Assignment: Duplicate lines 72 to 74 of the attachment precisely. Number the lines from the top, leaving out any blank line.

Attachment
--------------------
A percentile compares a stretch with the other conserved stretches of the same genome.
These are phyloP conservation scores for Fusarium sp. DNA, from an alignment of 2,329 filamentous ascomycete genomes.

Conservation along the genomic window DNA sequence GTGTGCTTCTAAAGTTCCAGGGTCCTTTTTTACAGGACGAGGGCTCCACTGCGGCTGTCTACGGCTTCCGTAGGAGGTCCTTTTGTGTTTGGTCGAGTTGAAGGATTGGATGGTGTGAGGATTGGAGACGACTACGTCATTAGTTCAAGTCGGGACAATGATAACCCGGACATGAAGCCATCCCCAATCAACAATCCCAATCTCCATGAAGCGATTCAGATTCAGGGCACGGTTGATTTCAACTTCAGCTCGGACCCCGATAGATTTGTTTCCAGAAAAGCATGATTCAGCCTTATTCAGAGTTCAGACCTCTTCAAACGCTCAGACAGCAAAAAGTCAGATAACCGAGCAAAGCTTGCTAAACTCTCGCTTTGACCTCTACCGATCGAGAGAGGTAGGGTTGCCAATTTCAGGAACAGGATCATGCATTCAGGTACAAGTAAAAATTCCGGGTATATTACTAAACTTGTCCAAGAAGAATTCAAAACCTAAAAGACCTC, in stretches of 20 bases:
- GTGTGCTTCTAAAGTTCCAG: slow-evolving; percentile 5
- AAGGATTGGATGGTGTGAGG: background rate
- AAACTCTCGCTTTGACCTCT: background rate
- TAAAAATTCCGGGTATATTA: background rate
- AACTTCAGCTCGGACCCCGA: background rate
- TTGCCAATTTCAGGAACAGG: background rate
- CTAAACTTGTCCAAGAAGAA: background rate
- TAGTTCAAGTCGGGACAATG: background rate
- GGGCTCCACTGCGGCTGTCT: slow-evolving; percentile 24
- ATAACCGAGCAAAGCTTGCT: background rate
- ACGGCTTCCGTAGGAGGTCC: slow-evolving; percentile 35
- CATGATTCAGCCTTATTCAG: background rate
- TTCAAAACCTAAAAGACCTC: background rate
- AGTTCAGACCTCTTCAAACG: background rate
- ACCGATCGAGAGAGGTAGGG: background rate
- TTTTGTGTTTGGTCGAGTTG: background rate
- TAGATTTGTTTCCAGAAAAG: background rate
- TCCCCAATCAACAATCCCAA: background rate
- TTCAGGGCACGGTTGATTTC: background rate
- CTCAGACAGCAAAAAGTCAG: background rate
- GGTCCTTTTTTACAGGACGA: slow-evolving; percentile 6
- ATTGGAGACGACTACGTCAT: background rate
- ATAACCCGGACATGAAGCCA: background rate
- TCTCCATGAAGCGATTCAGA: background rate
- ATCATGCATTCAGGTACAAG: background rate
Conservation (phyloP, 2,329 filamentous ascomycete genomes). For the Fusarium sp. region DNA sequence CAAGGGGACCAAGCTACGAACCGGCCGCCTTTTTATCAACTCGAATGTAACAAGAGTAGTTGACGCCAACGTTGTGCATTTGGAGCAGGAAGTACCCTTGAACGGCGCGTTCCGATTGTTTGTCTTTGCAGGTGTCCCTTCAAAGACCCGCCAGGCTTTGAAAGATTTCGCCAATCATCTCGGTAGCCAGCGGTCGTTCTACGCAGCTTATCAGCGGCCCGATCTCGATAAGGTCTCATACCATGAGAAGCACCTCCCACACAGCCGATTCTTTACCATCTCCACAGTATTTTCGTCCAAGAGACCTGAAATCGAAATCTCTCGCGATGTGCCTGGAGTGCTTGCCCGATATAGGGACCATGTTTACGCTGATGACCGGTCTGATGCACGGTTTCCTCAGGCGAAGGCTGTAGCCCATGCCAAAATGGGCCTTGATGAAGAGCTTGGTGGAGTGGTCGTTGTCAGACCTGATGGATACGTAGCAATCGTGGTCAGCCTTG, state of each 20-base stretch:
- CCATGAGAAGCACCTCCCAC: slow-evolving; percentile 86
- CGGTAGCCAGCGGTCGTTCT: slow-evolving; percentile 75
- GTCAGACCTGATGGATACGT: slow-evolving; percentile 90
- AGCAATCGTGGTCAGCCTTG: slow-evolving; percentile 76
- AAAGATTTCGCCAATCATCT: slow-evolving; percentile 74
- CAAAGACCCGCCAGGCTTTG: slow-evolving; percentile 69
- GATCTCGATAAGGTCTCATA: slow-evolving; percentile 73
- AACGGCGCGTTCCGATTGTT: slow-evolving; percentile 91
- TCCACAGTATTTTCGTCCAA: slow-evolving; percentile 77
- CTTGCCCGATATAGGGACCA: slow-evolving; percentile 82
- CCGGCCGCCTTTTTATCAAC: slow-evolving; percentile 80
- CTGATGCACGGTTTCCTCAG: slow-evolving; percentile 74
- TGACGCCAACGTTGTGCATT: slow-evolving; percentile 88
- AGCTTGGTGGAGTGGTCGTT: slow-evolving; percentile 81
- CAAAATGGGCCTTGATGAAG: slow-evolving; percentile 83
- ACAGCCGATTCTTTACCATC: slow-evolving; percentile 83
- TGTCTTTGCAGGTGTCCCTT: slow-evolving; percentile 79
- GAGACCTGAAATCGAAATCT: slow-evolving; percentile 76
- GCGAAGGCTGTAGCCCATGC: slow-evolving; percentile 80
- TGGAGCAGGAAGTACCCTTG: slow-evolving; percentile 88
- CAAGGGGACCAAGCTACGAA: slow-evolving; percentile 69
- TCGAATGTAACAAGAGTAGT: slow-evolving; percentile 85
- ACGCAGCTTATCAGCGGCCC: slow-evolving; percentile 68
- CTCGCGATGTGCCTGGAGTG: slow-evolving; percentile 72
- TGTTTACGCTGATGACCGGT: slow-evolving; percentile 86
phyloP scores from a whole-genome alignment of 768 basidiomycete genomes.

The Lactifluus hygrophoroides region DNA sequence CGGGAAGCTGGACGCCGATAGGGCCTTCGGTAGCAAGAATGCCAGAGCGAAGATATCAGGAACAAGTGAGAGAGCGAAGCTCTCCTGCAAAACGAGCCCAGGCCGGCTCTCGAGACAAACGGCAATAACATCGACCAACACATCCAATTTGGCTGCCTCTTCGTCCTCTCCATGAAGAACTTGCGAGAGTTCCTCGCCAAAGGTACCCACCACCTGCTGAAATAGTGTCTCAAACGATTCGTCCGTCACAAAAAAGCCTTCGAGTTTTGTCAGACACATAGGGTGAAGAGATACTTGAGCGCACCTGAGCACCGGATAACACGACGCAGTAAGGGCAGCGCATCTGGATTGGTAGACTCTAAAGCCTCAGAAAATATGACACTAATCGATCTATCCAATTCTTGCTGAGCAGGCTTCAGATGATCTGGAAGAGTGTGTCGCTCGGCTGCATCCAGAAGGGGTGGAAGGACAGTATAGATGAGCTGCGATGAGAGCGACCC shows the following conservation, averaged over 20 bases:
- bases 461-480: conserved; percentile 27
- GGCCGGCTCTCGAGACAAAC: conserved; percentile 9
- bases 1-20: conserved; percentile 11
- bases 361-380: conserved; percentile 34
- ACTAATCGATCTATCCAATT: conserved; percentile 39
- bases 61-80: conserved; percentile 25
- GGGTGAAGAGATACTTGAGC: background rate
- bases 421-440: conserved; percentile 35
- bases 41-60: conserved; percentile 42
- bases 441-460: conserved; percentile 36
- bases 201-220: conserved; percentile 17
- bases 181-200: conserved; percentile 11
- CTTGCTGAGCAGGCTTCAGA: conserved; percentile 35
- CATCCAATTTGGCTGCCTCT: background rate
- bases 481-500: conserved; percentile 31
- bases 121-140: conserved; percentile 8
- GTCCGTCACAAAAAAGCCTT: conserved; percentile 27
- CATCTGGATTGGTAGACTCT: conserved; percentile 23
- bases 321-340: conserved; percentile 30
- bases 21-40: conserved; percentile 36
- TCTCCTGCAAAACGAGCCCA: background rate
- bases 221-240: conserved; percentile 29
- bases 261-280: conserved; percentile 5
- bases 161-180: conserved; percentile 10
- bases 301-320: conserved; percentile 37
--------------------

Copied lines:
- bases 121-140: conserved; percentile 8
- GTCCGTCACAAAAAAGCCTT: conserved; percentile 27
- CATCTGGATTGGTAGACTCT: conserved; percentile 23